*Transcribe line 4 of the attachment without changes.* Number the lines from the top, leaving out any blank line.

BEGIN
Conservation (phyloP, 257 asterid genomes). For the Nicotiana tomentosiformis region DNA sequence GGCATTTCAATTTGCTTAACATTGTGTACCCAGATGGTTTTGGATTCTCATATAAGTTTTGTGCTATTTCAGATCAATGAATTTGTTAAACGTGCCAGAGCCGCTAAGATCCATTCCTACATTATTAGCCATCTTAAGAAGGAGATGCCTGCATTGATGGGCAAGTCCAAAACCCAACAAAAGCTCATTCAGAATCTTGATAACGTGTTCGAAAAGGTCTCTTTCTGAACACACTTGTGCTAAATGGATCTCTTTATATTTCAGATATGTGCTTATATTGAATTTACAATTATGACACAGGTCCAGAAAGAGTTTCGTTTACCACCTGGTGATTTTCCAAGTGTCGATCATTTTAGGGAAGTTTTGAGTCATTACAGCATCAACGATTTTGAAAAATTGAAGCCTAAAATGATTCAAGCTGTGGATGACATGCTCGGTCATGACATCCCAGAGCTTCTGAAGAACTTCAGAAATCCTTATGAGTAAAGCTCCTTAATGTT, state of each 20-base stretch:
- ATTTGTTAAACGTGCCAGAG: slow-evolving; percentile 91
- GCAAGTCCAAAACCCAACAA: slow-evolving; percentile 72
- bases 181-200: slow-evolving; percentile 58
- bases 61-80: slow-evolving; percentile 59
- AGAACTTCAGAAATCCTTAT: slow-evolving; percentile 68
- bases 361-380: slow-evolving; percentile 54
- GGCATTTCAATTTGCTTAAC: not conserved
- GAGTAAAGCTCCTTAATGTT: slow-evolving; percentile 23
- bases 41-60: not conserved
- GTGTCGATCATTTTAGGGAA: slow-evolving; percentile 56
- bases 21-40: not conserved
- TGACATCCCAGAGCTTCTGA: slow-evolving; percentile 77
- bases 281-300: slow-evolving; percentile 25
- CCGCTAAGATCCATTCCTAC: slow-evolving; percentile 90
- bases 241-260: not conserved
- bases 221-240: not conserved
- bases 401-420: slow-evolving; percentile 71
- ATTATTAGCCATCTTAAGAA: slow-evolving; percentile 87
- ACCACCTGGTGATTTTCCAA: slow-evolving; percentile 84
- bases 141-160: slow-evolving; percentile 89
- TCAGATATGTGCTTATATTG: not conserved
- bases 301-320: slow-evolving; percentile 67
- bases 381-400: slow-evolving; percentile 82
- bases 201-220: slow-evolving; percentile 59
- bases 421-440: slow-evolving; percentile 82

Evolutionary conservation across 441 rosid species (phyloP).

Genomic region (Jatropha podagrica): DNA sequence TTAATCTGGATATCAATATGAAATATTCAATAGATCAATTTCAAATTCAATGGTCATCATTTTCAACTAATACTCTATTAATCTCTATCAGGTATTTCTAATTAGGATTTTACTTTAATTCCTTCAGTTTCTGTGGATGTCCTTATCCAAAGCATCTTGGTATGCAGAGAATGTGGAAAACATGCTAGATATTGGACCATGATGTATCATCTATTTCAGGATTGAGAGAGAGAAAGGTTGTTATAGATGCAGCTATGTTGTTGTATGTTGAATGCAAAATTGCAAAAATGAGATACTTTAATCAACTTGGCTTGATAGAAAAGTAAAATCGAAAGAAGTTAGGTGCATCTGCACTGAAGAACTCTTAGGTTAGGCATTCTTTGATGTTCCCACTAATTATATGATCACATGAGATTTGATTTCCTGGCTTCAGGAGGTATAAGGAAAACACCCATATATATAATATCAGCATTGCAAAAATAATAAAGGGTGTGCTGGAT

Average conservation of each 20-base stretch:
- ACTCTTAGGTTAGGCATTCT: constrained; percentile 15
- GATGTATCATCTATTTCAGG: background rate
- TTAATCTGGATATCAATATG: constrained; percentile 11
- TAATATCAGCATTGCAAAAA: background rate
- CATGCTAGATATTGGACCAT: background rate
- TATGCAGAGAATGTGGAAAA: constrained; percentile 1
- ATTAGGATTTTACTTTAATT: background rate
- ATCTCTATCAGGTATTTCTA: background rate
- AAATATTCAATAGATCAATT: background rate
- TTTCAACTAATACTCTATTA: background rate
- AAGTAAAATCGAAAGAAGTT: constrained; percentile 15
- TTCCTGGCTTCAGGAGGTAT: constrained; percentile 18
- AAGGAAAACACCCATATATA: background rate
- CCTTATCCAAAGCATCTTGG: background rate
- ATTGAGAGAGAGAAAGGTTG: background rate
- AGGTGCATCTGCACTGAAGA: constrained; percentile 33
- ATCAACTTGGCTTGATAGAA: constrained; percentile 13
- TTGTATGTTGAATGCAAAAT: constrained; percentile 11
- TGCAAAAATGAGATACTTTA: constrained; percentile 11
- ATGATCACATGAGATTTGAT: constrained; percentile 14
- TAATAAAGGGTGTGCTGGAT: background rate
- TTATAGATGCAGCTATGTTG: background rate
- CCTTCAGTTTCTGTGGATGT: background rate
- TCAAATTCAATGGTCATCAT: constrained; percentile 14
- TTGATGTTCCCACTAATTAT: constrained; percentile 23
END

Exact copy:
- bases 181-200: slow-evolving; percentile 58